Tim Wegner, owner of Trail Source, the commercial builder behind Lakeville’s West Lake Marion project, works with public officials and groups to anticipate concerns before construction begins. “We look at how neighbors are going to be impacted and how to mitigate any situations, like night riding where lights might be shining in their backyards.”

Overcoming obstacles

The concept of a new local mountain trail can energize cyclists, but that enthusiasm can fade if the approval process is not understood by everyone.

“Good things take time. As a volunteer organization this is your No. 1 focus. Park districts have a thousand things to focus on and need to balance different appeals,” said Matt Andrews, the executive director of MORC.

Residents who live near potential trails and people who use the park in other ways can challenge plans and raise obstacles. As with any public-private debate, minority positions can have the loudest voices.

“Change is difficult. Minnetonka residents are proud of their parks and take a lot of ownership in their woodlands. No matter where the trails will be ultimately built, someone will be unhappy. It will require some political will by the city to make the final decision,” Marks said.

“A community engagement process is important. We want to make sure people in are community are heard, no matter which way we decide to go,” said Kelly O’Dea, Minnetonka’s recreation director. “As a staff, we were surprised by the amount of feedback we received. There are a lot of people who really care about the parks. Some have concerns and some are trail advocates. We have to do what we feel is best for Minnetonka.”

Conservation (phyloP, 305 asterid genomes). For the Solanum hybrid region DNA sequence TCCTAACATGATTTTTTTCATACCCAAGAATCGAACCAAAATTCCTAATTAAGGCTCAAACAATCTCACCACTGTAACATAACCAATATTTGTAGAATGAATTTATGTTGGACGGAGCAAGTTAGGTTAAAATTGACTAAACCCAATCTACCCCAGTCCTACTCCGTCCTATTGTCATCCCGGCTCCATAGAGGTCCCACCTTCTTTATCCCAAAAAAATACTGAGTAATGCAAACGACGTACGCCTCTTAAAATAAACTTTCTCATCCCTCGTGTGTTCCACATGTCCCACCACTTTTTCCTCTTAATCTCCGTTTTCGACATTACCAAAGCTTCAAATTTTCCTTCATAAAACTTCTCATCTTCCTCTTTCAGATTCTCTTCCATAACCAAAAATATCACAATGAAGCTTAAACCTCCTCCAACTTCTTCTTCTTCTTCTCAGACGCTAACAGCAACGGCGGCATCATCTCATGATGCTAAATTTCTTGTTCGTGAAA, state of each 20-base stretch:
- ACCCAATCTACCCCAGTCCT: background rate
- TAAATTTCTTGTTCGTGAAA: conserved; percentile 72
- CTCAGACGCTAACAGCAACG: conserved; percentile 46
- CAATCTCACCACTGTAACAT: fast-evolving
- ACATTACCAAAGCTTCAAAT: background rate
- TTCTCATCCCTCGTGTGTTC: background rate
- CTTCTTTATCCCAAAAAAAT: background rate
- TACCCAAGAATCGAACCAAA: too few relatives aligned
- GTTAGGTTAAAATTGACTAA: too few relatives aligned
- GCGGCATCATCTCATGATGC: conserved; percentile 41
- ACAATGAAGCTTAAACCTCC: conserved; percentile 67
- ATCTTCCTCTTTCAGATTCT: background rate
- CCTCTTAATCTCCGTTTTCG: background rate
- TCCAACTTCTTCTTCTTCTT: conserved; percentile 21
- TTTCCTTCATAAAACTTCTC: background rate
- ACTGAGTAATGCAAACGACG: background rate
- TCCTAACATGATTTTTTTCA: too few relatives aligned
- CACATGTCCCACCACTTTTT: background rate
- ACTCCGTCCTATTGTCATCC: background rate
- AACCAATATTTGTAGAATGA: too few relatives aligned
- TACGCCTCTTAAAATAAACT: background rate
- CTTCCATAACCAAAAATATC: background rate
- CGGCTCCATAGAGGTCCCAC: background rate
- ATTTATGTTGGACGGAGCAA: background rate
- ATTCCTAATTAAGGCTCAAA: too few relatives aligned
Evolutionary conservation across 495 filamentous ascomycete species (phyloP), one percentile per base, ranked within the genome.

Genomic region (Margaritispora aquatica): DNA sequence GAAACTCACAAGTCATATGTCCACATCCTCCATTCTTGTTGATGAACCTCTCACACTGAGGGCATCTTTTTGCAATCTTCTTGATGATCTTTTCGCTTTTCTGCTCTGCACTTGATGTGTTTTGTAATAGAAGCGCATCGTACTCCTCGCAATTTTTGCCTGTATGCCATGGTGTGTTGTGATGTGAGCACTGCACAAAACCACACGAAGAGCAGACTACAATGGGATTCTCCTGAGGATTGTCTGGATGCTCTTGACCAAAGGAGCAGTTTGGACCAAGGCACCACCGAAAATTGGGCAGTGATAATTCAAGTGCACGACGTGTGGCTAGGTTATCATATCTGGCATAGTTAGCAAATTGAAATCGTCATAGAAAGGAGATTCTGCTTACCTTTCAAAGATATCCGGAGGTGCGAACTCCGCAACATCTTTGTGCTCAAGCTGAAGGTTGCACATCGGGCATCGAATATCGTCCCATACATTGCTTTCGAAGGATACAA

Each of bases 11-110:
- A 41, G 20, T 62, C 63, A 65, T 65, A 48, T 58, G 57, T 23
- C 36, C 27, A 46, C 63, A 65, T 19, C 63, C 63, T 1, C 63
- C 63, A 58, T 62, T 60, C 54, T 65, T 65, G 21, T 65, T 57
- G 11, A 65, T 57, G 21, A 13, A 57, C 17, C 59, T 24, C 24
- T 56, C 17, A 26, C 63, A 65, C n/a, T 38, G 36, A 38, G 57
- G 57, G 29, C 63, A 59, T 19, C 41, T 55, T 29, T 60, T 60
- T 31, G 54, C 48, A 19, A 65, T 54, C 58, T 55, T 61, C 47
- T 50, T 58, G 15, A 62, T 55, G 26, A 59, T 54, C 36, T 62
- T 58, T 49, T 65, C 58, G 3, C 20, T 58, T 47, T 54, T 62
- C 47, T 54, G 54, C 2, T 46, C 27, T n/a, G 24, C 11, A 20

Planning for the future

The collaborative process of getting a new mountain bike trail approved and built doesn’t stop when the grand opening ribbon is cut. Formal long-terms plans need to be developed, for example, to maintain the mountain bike trails to stop erosion and keep riders safe.

MORC works with land managers, nonprofits and volunteers to craft documents that spell out stakeholders’ responsibilities.

“We need people to remain enthused and invigorated and part of the maintaining process,” Andrews said. “In recent years, we’ve had a big increase in trails but the level and amount of volunteers willing to maintain those trails hasn’t kept up with the pace of miles of trails being built.”

The city of Lakeville and the Lakeville Cycling Association have an maintenance agreement in place.

“Cyclists will rally behind the project. They will help with donations, trail construction and maintenance. That partnership will pay dividends. The (association) will take the lead in many of the maintenance aspects of the trail. The agreement is very hands-on, and there’s some pride of ownership for them,” said Hennen, the city official.

Marks said it’s vital to engage a trail’s advocates.

“Once the trails are built, you need a core group of volunteers to maintain the trails. Volunteers that have a lot of personal investment in the construction will help recruit more volunteers to maintain the trail,” he said.


Lou Dzierzak is a freelance writer from Richfield.